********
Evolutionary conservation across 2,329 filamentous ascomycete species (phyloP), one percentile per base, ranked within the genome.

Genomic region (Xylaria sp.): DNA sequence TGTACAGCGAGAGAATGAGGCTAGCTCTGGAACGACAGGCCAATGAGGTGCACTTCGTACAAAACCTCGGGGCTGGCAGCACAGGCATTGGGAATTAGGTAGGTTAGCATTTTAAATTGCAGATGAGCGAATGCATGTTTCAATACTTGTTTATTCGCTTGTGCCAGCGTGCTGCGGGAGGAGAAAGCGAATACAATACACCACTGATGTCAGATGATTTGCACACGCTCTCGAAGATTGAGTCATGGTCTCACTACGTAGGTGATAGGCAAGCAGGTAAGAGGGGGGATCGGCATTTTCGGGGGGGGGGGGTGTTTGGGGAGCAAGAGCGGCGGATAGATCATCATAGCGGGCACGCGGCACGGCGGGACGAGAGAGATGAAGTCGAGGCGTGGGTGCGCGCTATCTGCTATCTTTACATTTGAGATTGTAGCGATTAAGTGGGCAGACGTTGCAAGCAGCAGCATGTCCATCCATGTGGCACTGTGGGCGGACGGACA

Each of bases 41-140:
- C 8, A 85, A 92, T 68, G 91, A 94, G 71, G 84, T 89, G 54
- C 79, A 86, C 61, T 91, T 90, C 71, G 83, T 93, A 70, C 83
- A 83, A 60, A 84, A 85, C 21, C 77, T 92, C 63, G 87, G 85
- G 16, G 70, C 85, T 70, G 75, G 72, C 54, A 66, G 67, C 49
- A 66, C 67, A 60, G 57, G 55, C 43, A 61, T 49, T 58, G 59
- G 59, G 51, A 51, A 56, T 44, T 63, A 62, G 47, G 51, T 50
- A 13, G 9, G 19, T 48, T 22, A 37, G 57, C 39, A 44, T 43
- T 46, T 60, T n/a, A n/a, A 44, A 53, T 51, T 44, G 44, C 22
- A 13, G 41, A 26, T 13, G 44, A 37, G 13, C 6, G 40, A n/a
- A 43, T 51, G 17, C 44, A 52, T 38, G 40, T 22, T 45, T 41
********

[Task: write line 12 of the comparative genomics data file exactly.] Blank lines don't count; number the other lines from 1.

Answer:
- A 13, G 41, A 26, T 13, G 44, A 37, G 13, C 6, G 40, A n/a